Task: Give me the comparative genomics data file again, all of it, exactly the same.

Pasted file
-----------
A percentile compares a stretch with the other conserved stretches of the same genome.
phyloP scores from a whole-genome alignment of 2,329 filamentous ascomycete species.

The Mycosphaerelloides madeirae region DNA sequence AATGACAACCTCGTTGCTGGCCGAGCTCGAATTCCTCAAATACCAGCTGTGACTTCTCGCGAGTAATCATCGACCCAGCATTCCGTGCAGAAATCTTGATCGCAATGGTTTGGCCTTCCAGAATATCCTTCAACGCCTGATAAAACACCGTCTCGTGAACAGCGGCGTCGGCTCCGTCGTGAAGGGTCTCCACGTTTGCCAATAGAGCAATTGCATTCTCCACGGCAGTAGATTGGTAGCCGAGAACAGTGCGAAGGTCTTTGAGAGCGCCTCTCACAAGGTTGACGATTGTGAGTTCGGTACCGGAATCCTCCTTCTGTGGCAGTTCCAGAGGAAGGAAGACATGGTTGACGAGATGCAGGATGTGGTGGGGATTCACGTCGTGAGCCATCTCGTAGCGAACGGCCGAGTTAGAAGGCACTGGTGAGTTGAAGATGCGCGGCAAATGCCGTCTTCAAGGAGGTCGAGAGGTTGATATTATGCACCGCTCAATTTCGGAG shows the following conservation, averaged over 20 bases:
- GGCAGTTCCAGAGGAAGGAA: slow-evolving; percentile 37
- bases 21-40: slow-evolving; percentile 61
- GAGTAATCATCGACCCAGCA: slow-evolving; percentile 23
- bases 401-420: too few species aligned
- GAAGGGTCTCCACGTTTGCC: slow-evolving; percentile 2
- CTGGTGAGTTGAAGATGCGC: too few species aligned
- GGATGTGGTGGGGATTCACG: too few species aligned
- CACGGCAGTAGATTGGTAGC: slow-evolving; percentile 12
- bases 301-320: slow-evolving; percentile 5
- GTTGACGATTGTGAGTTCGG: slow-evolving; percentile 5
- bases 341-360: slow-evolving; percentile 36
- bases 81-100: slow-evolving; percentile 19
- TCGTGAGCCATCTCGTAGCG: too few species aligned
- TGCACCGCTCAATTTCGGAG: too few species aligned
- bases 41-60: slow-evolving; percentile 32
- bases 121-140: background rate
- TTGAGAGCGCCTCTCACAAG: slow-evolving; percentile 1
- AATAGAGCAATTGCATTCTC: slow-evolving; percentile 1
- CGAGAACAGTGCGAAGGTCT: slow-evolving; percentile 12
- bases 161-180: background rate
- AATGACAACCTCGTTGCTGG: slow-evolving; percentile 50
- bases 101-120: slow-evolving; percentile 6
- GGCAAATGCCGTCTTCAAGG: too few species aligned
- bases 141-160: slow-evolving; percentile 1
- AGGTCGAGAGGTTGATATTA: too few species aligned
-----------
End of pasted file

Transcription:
A percentile compares a stretch with the other conserved stretches of the same genome.
phyloP scores from a whole-genome alignment of 2,329 filamentous ascomycete species.

The Mycosphaerelloides madeirae region DNA sequence AATGACAACCTCGTTGCTGGCCGAGCTCGAATTCCTCAAATACCAGCTGTGACTTCTCGCGAGTAATCATCGACCCAGCATTCCGTGCAGAAATCTTGATCGCAATGGTTTGGCCTTCCAGAATATCCTTCAACGCCTGATAAAACACCGTCTCGTGAACAGCGGCGTCGGCTCCGTCGTGAAGGGTCTCCACGTTTGCCAATAGAGCAATTGCATTCTCCACGGCAGTAGATTGGTAGCCGAGAACAGTGCGAAGGTCTTTGAGAGCGCCTCTCACAAGGTTGACGATTGTGAGTTCGGTACCGGAATCCTCCTTCTGTGGCAGTTCCAGAGGAAGGAAGACATGGTTGACGAGATGCAGGATGTGGTGGGGATTCACGTCGTGAGCCATCTCGTAGCGAACGGCCGAGTTAGAAGGCACTGGTGAGTTGAAGATGCGCGGCAAATGCCGTCTTCAAGGAGGTCGAGAGGTTGATATTATGCACCGCTCAATTTCGGAG shows the following conservation, averaged over 20 bases:
- GGCAGTTCCAGAGGAAGGAA: slow-evolving; percentile 37
- bases 21-40: slow-evolving; percentile 61
- GAGTAATCATCGACCCAGCA: slow-evolving; percentile 23
- bases 401-420: too few species aligned
- GAAGGGTCTCCACGTTTGCC: slow-evolving; percentile 2
- CTGGTGAGTTGAAGATGCGC: too few species aligned
- GGATGTGGTGGGGATTCACG: too few species aligned
- CACGGCAGTAGATTGGTAGC: slow-evolving; percentile 12
- bases 301-320: slow-evolving; percentile 5
- GTTGACGATTGTGAGTTCGG: slow-evolving; percentile 5
- bases 341-360: slow-evolving; percentile 36
- bases 81-100: slow-evolving; percentile 19
- TCGTGAGCCATCTCGTAGCG: too few species aligned
- TGCACCGCTCAATTTCGGAG: too few species aligned
- bases 41-60: slow-evolving; percentile 32
- bases 121-140: background rate
- TTGAGAGCGCCTCTCACAAG: slow-evolving; percentile 1
- AATAGAGCAATTGCATTCTC: slow-evolving; percentile 1
- CGAGAACAGTGCGAAGGTCT: slow-evolving; percentile 12
- bases 161-180: background rate
- AATGACAACCTCGTTGCTGG: slow-evolving; percentile 50
- bases 101-120: slow-evolving; percentile 6
- GGCAAATGCCGTCTTCAAGG: too few species aligned
- bases 141-160: slow-evolving; percentile 1
- AGGTCGAGAGGTTGATATTA: too few species aligned